The Chevrolet Suburban 1500 is a four-door full-size SUV that seats up to nine passengers. The Chevy Suburban is manufactured in Silao, Mexico; Arlington, Texas; and formerly the Janesville, WI, plant alongside the Chevrolet Tahoe, Chevrolet Avalanche, GMC Yukon and Cadillac Escalade. Main competition to the Yukon include the Ford Expedition EL.
The Chevrolet Suburban is a vehicle which has long graced the showroom floors of Chevy dealerships across the country. Since 1935, there have been a variety of different vehicles to share the Suburban nameplate, ranging from station-wagons to full-size truck-based sport utility vehicles. Each of these Suburbans has shared one thing in common – a practical, no-nonsense usefulness when it comes to hauling and towing. Its modern configuration as a large, long-wheelbase SUV makes it the vehicle of choice for law enforcement, emergency response, construction companies and those requiring an excellent tow vehicle. It has also become an important family transportation option due to its high passenger capacity and excellent cargo space.
The Chevrolet Suburban 1500 shares its platform with the Chevrolet Silverado, and it is no surprise that the vehicles demonstrate many of the same visual styling cues and dimensions. The Suburban bears the split grille which has become the common thread running through every new Chevrolet vehicle, and the smooth vehicle lines give it a sleek, sporty appearance. As with the Silverado, the 9 passenger Suburban bears a multiplicity of trim levels and configurations which allow the buyer to customize the vehicle according to their specific needs. The ‘half-ton’ or Suburban 1500 series is split into 3 different trims (LS, LT and LTZ), while the ‘three-quarter ton’ or Suburban 2500 series is available in LS or LT trim only. The 2500 series also bears a heavier chassis than its half-ton cousin, making it the preferred option for towing or heavy-duty hauling.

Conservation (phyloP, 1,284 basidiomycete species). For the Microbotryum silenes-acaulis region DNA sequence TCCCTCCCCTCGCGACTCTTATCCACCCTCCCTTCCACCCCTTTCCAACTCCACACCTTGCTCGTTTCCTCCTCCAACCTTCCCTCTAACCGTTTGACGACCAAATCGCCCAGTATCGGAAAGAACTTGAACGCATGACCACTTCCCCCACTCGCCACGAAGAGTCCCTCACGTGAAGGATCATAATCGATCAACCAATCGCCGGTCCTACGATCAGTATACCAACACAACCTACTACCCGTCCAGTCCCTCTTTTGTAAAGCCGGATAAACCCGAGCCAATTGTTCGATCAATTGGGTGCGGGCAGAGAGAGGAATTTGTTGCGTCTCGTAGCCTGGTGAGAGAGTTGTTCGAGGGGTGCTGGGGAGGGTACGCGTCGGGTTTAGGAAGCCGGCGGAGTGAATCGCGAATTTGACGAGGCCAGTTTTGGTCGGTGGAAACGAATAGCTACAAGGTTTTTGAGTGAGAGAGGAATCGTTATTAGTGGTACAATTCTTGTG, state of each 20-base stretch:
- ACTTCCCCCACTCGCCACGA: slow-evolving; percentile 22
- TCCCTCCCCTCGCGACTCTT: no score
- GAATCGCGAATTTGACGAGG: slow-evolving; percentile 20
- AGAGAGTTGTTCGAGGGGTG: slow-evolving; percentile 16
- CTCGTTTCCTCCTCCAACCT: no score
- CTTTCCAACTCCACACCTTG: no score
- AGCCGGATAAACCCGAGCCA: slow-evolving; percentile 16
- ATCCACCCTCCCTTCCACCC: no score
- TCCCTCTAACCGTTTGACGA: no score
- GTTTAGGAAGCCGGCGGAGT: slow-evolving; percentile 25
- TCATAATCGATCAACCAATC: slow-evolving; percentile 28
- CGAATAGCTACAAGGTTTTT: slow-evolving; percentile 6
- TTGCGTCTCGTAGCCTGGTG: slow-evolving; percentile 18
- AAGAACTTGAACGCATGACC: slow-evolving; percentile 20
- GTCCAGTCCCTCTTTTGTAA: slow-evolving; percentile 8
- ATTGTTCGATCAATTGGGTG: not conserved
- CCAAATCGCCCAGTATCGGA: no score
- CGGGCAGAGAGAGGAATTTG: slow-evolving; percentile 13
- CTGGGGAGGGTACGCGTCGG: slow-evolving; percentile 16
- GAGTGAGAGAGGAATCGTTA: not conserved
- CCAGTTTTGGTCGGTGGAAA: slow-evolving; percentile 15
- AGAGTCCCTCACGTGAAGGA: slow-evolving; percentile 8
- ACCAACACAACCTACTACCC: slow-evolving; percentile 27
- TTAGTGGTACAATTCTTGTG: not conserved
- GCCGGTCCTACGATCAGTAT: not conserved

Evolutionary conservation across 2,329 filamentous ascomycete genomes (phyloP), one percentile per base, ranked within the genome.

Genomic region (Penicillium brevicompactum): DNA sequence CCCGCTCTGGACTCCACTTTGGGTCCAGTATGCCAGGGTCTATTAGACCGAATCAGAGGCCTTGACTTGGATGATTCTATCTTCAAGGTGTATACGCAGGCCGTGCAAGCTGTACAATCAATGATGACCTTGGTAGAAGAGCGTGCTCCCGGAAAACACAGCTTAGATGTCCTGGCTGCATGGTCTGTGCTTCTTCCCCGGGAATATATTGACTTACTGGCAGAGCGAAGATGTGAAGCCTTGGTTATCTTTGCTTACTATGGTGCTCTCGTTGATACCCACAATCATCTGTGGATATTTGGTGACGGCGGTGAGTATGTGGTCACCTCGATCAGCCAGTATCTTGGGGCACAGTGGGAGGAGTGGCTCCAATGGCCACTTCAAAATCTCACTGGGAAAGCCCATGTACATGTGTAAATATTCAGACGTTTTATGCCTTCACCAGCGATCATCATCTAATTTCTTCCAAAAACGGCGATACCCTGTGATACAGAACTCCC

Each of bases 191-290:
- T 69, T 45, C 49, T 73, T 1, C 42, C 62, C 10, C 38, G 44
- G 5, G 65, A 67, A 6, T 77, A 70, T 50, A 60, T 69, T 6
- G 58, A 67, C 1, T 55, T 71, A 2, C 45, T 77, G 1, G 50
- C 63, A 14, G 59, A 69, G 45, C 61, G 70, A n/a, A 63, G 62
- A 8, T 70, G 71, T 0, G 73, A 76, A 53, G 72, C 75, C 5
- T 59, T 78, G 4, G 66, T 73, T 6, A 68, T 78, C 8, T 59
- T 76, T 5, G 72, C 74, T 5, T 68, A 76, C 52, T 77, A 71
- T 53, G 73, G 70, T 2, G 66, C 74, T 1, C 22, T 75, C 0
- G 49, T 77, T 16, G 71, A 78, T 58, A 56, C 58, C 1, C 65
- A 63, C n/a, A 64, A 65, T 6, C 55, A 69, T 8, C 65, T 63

Not that the Suburban 1500 is a lightweight in that class itself. Far from it – the base 5.3 liter engine, which is also available in a Flex Fuel version, generates 320 horsepower and 340 lb-ft of torque. A 6.0 liter, 366 horsepower, 380 lb-ft torque monster is also available as an option, and towing capacity is an impressive 8,100 lbs. Stepping up to the Suburban 2500 with a similar 6.0 liter V8 increases towing capacity to almost 10,000 lbs, making it one of the most capable trucks on the planet in that regard.
Of course, a fair amount of that horsepower goes towards getting the nearly 3-ton Suburban moving in the first place. Loaded up in full LTZ trim, the Chevrolet Suburban is the very definition of ‘land-yacht’ – leather captain’s chairs, active electronic suspension, a power lift gate and many interior luxuries make it almost a home away from home. This all comes at a substantial fuel mileage penalty, and even with the smaller engines the Suburban is one of the worst offenders in the GM lineup.
For those who want to take their Suburban and venture off into the wilderness, Chevrolet offers its popular Z71 off-road package as an option, and this upgrades the suspension to trail-spec, adds a locking differential and also a skid plate. While the weight of the Suburban might be a handicap on some off-road surfaces, the vehicle is perfect for camping, as there is literally enough space to bring even the kitchen sink if desired. The 2008 Chevrolet Suburban has not been watered down whatsoever, and continues to provide the outstanding service and utility that has made it a Chevrolet mainstay for over 70 years.